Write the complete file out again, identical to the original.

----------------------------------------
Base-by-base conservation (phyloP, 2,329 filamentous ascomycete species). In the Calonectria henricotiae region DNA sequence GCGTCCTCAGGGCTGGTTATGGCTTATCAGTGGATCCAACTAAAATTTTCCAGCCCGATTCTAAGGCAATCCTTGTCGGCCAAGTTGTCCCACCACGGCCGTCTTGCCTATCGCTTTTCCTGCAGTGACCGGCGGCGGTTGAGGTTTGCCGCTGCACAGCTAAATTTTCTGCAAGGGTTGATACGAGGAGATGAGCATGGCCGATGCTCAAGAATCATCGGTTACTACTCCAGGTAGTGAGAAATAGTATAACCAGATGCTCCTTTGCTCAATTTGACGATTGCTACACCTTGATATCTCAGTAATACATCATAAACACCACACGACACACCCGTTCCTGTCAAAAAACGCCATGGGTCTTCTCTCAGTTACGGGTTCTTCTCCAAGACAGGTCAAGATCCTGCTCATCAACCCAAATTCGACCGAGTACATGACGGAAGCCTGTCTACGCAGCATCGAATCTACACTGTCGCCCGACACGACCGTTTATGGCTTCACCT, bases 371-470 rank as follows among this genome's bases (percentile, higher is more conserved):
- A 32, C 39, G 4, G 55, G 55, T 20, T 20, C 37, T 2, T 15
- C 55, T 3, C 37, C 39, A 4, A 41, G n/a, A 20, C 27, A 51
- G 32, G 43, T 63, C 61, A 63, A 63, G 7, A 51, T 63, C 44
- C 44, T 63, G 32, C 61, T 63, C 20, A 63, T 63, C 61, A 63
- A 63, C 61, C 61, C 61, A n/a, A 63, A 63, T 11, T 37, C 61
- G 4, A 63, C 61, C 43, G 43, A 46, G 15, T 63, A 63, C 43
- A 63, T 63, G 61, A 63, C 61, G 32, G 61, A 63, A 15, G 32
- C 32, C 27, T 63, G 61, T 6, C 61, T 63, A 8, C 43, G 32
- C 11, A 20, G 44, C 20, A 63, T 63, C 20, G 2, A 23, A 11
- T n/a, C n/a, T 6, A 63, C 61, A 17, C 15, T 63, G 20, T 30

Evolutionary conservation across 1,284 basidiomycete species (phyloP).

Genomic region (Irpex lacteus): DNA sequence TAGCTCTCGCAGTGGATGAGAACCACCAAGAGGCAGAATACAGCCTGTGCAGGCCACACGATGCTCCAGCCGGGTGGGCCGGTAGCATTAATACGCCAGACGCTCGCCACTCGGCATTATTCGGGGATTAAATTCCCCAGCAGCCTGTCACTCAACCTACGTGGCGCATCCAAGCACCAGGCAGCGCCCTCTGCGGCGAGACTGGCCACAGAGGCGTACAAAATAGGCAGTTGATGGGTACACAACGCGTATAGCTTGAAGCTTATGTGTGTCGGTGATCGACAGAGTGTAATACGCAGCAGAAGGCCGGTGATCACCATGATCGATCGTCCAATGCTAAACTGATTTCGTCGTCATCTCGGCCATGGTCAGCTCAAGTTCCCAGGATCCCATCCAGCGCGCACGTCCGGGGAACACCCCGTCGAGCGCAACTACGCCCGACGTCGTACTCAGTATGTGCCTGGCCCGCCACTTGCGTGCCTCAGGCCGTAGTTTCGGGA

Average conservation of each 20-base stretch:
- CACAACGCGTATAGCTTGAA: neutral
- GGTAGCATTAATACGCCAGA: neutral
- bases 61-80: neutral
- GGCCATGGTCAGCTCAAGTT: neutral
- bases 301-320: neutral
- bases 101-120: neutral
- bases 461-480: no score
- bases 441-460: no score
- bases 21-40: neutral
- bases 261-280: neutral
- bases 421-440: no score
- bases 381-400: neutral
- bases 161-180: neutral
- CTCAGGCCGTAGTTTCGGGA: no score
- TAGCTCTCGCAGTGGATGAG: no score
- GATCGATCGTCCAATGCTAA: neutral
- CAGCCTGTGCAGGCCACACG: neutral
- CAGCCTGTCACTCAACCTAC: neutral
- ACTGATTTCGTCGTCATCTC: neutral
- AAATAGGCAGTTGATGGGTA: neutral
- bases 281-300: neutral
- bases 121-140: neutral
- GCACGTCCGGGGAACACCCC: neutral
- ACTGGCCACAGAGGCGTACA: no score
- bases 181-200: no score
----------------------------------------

Base-by-base conservation (phyloP, 2,329 filamentous ascomycete species). In the Calonectria henricotiae region DNA sequence GCGTCCTCAGGGCTGGTTATGGCTTATCAGTGGATCCAACTAAAATTTTCCAGCCCGATTCTAAGGCAATCCTTGTCGGCCAAGTTGTCCCACCACGGCCGTCTTGCCTATCGCTTTTCCTGCAGTGACCGGCGGCGGTTGAGGTTTGCCGCTGCACAGCTAAATTTTCTGCAAGGGTTGATACGAGGAGATGAGCATGGCCGATGCTCAAGAATCATCGGTTACTACTCCAGGTAGTGAGAAATAGTATAACCAGATGCTCCTTTGCTCAATTTGACGATTGCTACACCTTGATATCTCAGTAATACATCATAAACACCACACGACACACCCGTTCCTGTCAAAAAACGCCATGGGTCTTCTCTCAGTTACGGGTTCTTCTCCAAGACAGGTCAAGATCCTGCTCATCAACCCAAATTCGACCGAGTACATGACGGAAGCCTGTCTACGCAGCATCGAATCTACACTGTCGCCCGACACGACCGTTTATGGCTTCACCT, bases 371-470 rank as follows among this genome's bases (percentile, higher is more conserved):
- A 32, C 39, G 4, G 55, G 55, T 20, T 20, C 37, T 2, T 15
- C 55, T 3, C 37, C 39, A 4, A 41, G n/a, A 20, C 27, A 51
- G 32, G 43, T 63, C 61, A 63, A 63, G 7, A 51, T 63, C 44
- C 44, T 63, G 32, C 61, T 63, C 20, A 63, T 63, C 61, A 63
- A 63, C 61, C 61, C 61, A n/a, A 63, A 63, T 11, T 37, C 61
- G 4, A 63, C 61, C 43, G 43, A 46, G 15, T 63, A 63, C 43
- A 63, T 63, G 61, A 63, C 61, G 32, G 61, A 63, A 15, G 32
- C 32, C 27, T 63, G 61, T 6, C 61, T 63, A 8, C 43, G 32
- C 11, A 20, G 44, C 20, A 63, T 63, C 20, G 2, A 23, A 11
- T n/a, C n/a, T 6, A 63, C 61, A 17, C 15, T 63, G 20, T 30

Evolutionary conservation across 1,284 basidiomycete species (phyloP).

Genomic region (Irpex lacteus): DNA sequence TAGCTCTCGCAGTGGATGAGAACCACCAAGAGGCAGAATACAGCCTGTGCAGGCCACACGATGCTCCAGCCGGGTGGGCCGGTAGCATTAATACGCCAGACGCTCGCCACTCGGCATTATTCGGGGATTAAATTCCCCAGCAGCCTGTCACTCAACCTACGTGGCGCATCCAAGCACCAGGCAGCGCCCTCTGCGGCGAGACTGGCCACAGAGGCGTACAAAATAGGCAGTTGATGGGTACACAACGCGTATAGCTTGAAGCTTATGTGTGTCGGTGATCGACAGAGTGTAATACGCAGCAGAAGGCCGGTGATCACCATGATCGATCGTCCAATGCTAAACTGATTTCGTCGTCATCTCGGCCATGGTCAGCTCAAGTTCCCAGGATCCCATCCAGCGCGCACGTCCGGGGAACACCCCGTCGAGCGCAACTACGCCCGACGTCGTACTCAGTATGTGCCTGGCCCGCCACTTGCGTGCCTCAGGCCGTAGTTTCGGGA

Average conservation of each 20-base stretch:
- CACAACGCGTATAGCTTGAA: neutral
- GGTAGCATTAATACGCCAGA: neutral
- bases 61-80: neutral
- GGCCATGGTCAGCTCAAGTT: neutral
- bases 301-320: neutral
- bases 101-120: neutral
- bases 461-480: no score
- bases 441-460: no score
- bases 21-40: neutral
- bases 261-280: neutral
- bases 421-440: no score
- bases 381-400: neutral
- bases 161-180: neutral
- CTCAGGCCGTAGTTTCGGGA: no score
- TAGCTCTCGCAGTGGATGAG: no score
- GATCGATCGTCCAATGCTAA: neutral
- CAGCCTGTGCAGGCCACACG: neutral
- CAGCCTGTCACTCAACCTAC: neutral
- ACTGATTTCGTCGTCATCTC: neutral
- AAATAGGCAGTTGATGGGTA: neutral
- bases 281-300: neutral
- bases 121-140: neutral
- GCACGTCCGGGGAACACCCC: neutral
- ACTGGCCACAGAGGCGTACA: no score
- bases 181-200: no score